4. Here in the States we have been recognizing this shift in game size and aging gamers for over 20 years and have been warning against it as a direct threat to the longevity of this hobby. Everything we have done at imagineimage dot org is aimed at one thing: getting younger people interested in this hobby. The results of our rules and efforts came at a time of Games Workshop and other skirmish mega gaming insanity, and all the young people spending their money on non-educational history. It is our estimation that without software to produce automatic historical scenarios that actually works on mobile devices and computers (NOT APPLE PRODUCTS), this hobby will find itself in deep trouble for historical gaming. And by trouble I mean pointless as there will be no players you can find.

    1. Interesting perspectives. Here where I live (Uruguay, a small Latin American country of 3 million) I have exposed 4 older guys (like me) with no wargaming experience to miniatures (Graf Spee) and they had a great time. This weekend I am running a game for younger (20’s and 30’s) in a nearby town and then going into the big city for another 2-4 guys. I approached a Game club on Facebook here that had about 600 members and got 7 guys interested enough to try a historical miniatures. Perhaps software is not the only requirement and better not be because I only use Mac/ios. Since I knew of only 2 other wargamers in the whole country, the supply of historical miniature gamers may increase by double digit percentages every month or so for awhile.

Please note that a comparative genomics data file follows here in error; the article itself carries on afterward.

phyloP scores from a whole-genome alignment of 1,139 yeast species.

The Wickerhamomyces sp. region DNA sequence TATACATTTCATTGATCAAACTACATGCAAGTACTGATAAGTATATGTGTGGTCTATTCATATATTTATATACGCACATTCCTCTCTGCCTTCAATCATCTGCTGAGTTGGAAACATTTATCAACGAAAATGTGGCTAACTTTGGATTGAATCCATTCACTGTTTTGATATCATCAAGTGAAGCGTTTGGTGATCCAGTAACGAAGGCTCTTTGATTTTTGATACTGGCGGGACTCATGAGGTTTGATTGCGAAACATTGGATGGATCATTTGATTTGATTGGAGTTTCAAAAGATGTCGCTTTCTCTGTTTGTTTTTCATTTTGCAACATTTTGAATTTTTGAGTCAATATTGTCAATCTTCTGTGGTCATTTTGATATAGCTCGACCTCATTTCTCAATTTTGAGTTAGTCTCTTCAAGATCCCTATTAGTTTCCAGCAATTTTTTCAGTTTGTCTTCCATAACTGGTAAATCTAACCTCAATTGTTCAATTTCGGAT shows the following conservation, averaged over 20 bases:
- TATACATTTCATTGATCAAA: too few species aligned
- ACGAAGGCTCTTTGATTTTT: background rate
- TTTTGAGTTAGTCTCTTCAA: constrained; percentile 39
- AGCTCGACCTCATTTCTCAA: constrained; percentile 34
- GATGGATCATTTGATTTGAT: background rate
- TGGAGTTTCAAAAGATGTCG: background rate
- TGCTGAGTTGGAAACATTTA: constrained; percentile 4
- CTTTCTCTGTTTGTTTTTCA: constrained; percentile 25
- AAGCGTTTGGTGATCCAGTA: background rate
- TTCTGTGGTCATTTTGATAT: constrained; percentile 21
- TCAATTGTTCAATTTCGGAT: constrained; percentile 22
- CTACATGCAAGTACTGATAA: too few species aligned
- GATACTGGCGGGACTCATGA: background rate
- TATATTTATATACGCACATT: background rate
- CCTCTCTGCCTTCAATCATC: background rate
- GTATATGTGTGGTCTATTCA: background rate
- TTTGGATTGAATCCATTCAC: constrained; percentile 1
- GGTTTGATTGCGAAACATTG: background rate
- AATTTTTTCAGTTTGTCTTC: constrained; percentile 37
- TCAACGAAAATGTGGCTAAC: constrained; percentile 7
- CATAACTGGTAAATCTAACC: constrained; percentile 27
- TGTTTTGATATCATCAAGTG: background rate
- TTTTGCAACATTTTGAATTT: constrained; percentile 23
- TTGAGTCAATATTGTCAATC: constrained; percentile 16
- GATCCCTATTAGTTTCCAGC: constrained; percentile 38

5. Not sure I agree Keith. The popularity of the 28mm big battle weekends for Naoplenics and ACW in CHCH and Wellington in the past few years has shown that big games can be put on but require rulesets that are fast and engaging for big groups of players and as a spectacle/encouragement for new players there is nothing better. Payers round the country have been buying and coordinating forces to take part in these megagames, and they don’t require a huge amount of figures from any one player